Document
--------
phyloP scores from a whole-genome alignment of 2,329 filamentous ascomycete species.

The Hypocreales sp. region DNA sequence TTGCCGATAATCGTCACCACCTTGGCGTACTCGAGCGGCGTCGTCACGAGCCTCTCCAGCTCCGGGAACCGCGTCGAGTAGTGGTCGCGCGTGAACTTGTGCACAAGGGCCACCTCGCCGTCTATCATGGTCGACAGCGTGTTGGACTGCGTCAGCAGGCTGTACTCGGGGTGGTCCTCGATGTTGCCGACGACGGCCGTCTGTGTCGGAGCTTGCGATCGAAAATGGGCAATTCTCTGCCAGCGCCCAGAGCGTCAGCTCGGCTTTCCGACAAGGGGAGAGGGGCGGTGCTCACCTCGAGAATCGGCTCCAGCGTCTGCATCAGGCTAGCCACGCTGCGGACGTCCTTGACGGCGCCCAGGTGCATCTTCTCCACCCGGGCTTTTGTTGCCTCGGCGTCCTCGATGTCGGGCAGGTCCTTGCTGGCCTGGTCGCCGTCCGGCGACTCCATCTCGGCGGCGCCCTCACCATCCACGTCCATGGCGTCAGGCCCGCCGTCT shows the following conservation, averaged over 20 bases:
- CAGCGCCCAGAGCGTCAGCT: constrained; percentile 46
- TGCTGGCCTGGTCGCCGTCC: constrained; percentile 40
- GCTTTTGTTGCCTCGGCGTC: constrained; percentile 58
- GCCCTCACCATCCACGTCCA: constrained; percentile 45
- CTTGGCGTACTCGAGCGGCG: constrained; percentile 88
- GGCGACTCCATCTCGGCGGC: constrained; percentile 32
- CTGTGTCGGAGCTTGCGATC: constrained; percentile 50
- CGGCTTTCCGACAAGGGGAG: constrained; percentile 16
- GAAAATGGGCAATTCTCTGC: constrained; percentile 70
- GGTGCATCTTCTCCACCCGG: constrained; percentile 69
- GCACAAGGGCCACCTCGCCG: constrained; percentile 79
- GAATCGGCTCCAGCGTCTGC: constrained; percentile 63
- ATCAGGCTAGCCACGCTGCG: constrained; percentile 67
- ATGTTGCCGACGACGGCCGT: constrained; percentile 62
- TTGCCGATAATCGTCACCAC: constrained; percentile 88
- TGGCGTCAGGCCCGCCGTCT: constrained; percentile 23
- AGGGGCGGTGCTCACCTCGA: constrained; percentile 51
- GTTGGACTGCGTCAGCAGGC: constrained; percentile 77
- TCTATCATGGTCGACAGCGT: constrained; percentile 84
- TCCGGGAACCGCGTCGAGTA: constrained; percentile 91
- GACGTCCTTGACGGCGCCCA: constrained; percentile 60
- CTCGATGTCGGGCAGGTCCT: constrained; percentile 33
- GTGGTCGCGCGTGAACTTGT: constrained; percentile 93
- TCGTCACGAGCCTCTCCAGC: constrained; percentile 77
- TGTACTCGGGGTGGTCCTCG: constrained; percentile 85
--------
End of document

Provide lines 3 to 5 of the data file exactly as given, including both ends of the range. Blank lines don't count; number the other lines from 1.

- CAGCGCCCAGAGCGTCAGCT: constrained; percentile 46
- TGCTGGCCTGGTCGCCGTCC: constrained; percentile 40
- GCTTTTGTTGCCTCGGCGTC: constrained; percentile 58